Mexican President Andres Manuel Lopez Obrador’s drive to strengthen state control of natural resources faces a key test on Sunday at mid-term elections that will determine control of Congress for the rest of his administration.
The leftist Lopez Obrador has upset many of Mexico’s main trade partners and leading business groups by pushing through legislation to reverse the previous government’s opening of the energy market to more private capital.
Though that has sapped investment, his argument that he is fighting for Mexico’s poor against unscrupulous elites still resonates with voters, making his National Regeneration Movement (MORENA) heavily favored to retain the lower house of Congress.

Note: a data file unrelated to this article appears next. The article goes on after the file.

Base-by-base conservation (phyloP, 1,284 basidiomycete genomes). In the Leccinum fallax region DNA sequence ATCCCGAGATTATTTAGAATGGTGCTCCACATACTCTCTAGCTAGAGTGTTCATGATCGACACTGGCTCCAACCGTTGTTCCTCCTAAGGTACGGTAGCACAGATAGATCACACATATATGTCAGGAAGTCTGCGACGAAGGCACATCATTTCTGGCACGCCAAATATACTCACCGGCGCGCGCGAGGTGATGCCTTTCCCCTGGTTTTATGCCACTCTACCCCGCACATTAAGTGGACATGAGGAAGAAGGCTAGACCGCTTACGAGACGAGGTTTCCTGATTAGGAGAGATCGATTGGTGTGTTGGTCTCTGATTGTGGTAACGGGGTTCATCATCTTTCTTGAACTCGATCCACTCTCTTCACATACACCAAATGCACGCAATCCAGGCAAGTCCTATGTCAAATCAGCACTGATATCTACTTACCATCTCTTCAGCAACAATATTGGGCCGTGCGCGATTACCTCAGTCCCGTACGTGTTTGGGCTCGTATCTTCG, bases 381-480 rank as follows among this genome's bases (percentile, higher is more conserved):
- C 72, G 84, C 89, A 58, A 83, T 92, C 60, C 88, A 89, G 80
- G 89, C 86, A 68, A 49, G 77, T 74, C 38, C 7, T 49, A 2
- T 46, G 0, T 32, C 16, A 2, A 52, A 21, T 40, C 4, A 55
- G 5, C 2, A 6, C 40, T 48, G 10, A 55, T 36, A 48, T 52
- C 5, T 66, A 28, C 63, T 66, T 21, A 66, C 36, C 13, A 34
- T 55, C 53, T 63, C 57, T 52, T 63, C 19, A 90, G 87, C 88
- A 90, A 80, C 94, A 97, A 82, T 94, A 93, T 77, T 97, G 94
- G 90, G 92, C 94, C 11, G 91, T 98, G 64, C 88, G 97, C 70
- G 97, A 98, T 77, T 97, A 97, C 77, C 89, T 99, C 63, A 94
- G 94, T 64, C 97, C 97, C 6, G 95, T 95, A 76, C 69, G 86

“Mexico’s a rich country, but we’ve allowed other people to come and take our riches from us,” said Cesar Lopez, a 42-year-old MORENA supporter in the northern city of Hermosillo who is firmly behind the president’s energy agenda.
Though voters tend to criticize this government’s record on job creation and fighting crime, they are more skeptical of Mexico’s former rulers, now in opposition. Lopez Obrador has also benefited from the vaccine rollout against COVID-19.
Opinion polls suggest MORENA may lose a few seats in the lower house, which controls the budget. But it should comfortably reach a majority with the help of political allies.